A fortnight ago, England's selectors agonised for hours about their batsmen. They sent out occasionally for sandwiches and tea and by the end of their deliberations it felt as though they could bring peace to the world.
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It was instructive to watch, if only from afar, as they debated the merits of the two men vying for the one vacant place in the batting order. When the white smoke at last wafted it heralded a surprising name.
In what can now be seen as their undoubted wisdom they chose Eoin Morgan when all the signs pointed to Ravi Bopara. Morgan had made a late dash for the nod by returning from duties in the Indian Premier League and making a lavishly upholstered 193 for the England Lions in his first first-class innings of the summer.
On the first day of the second Test yesterday, Morgan further reinforced the sense of the selectors' decision with a delightful innings of 79. It was brimful of zest and boldness, counter-attacking assertively, as the team needed him to do.
From the perils of 22 for 3 before an hour was up – when Sri Lanka's apparently bizarre, if not craven, decision to bowl under cloudless skies was beginning to seem a stroke of genius – England recovered to 342 for 6, 177 of them scored in the final session. Morgan and Matt Prior embellished the essential repair work performed by Alastair Cook and Ian Bell.
Prior blazed away in the evening sunshine in the grand manner and his cover drive off one knee just before the close was a match for Morgan's straight six earlier in the afternoon. No one made a century (or they have not yet) but it really did feel as though the international season was starting properly.
As England have won four of their last five Tests by an innings it would be folly as well as unfair to lambast them. But the batting that caused the early dismissals, including that of Kevin Pietersen who now needs runs more than Nick Clegg needs votes, was not from the topmost drawer.
The recovery was launched by Alastair Cook, who made 96, the only surprise being that he did not secure the extra four runs for his hundred. Barely a year has passed since the general feeling existed that Cook could no longer hold a bat.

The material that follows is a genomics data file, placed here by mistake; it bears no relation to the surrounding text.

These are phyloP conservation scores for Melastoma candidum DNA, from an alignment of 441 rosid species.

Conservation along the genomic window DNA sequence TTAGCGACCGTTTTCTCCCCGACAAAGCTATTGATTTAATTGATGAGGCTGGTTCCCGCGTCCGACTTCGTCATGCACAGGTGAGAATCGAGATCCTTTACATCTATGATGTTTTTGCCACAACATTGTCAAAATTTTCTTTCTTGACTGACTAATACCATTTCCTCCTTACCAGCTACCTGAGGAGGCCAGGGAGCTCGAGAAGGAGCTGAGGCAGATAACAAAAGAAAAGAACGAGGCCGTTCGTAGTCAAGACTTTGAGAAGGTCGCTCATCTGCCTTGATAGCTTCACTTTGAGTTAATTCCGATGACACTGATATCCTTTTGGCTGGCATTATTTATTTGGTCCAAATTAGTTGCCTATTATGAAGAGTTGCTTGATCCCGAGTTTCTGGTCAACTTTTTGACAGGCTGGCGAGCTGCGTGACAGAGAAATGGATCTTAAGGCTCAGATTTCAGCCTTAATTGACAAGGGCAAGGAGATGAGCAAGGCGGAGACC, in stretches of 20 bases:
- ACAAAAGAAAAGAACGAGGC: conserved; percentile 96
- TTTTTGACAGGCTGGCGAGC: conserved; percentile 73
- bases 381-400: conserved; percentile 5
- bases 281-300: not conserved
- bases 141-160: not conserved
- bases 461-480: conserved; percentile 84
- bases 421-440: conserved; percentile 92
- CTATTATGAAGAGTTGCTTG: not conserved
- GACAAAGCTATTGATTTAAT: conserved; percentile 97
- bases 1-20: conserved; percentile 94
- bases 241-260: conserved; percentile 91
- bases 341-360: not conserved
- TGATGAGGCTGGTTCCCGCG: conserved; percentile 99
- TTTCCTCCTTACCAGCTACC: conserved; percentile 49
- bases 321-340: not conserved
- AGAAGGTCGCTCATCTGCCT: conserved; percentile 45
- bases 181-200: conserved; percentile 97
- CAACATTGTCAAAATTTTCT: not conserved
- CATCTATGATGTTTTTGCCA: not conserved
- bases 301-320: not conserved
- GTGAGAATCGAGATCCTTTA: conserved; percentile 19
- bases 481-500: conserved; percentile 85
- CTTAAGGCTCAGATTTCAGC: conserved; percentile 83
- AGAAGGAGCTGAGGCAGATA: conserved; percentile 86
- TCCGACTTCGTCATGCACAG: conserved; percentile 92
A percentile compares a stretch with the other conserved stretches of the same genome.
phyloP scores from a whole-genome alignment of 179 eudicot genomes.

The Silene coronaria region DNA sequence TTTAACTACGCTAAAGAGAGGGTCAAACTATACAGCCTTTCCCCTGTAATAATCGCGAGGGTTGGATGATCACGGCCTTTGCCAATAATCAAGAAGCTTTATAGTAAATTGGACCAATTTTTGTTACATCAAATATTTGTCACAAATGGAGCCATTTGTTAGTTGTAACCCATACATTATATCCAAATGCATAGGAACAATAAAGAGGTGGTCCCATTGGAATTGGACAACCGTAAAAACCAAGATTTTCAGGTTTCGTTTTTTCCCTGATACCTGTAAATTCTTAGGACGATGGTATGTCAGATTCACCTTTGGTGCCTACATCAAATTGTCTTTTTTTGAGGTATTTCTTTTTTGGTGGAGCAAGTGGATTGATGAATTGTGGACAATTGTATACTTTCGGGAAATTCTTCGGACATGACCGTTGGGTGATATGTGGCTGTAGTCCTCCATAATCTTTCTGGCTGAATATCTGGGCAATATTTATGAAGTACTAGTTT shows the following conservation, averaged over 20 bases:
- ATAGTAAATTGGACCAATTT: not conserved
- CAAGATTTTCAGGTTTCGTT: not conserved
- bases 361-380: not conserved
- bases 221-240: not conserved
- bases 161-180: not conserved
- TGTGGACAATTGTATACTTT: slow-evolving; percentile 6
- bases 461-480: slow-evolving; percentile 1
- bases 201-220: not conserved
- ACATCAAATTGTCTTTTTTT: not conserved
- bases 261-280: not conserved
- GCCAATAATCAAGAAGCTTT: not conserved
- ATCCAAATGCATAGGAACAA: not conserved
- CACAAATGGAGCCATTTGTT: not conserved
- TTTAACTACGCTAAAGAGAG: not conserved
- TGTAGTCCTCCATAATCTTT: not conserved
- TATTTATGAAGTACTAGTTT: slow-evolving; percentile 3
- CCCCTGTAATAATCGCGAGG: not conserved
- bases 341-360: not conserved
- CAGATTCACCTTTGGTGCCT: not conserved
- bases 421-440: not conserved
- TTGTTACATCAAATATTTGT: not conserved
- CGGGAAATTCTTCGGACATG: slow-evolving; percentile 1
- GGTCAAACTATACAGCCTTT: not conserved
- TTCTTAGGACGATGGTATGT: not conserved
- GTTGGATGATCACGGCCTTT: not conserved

His feet moved, if they moved at all, with the reluctance of a man in diving boots treading through quicksand; he might as well have delivered embossed invitations to bowlers to ensnare him lbw or have him caught somewhere, anywhere, behind the wicket. He was about to be batting toast.
Since 20 August last year, Cook has scored 1,115 runs in 11 innings, with five hundreds and three other fifties, an aggregate in such a span unmatched by any other England player. He deserved a sixth hundred yesterday for forging his runs, and eloquent they were, too – in adversity.
Lots might have changed since that day at The Oval when Cook resumed on 0 not out overnight and, on a sporting pitch, eked out a defiant century that he suspects saved his career. It would be a slight exaggeration to suggest that he now has the footwork of Fred Astaire but his move to the ball has become decisive instead of hesitant. He is confident, not wary, and it is not a complete mirage that he makes bowlers feed his strengths.
Along the dressing room a little, his colleague Pietersen might look at Cook and think that therein lies his possible salvation. If he continues to work hard in the nets, as Cook did, the wheel, Pietersen must think, will turn.
For Pietersen, the craft of batsmanship is as grim now as it was for Cook a year ago. Perhaps it is grimmer, because the expectations remain higher. With the declamations of the England management that this would be a successful summer for him doubtless ringing in his ears, Pietersen was out to his eighth ball yesterday.
That two wickets had already fallen to Sri Lanka after they opted to bowl hardly enhanced the wisdom of his stroke, driving a wide ball to gully. The two men who preceded him in quick succession on the long walk through the Long Room were almost as culpable.
England's captain, Andrew Strauss, who said he too would have thought of bowling had he won the toss, seemed to misjudge the line as he moved across his stumps and was lbw. Jonathan Trott proved that he is not invincible (not yet anyway) by deciding to ask for a review when he was given lbw to his ninth ball. Since he played across the line and the ball from Suranga Lakmal swung in slightly and would clearly have gone on to hit the stumps it was optimistic.
What England do now with Pietersen is probably keep picking him for a while. There is definitely a mood in the country among ordinary fans that he should be dropped but then the country would bring back hanging.
He has some goodwill left in store but it is plainly becoming ridiculous when yet another England management, asked a perfectly valid question, answers banally that Pietersen is on the verge of a successful summer. Of course he is a good player – he is not yet in crisis, but after facing 19 balls in his two Test innings so far this summer he is not in clover either. Cook's example remains instructive.
Had Sri Lanka taken a fourth England wicket before lunch, the reconstruction would have been more difficult. Bell nearly obliged several times, thrice edging towards the slip cordon but was saved by playing with soft hands and ensuring the ball dropped short. He nearly had his off stump taken when he missed a drive but survived. As did England who finished the day much stronger and Sri Lanka's bowling began to look what it is.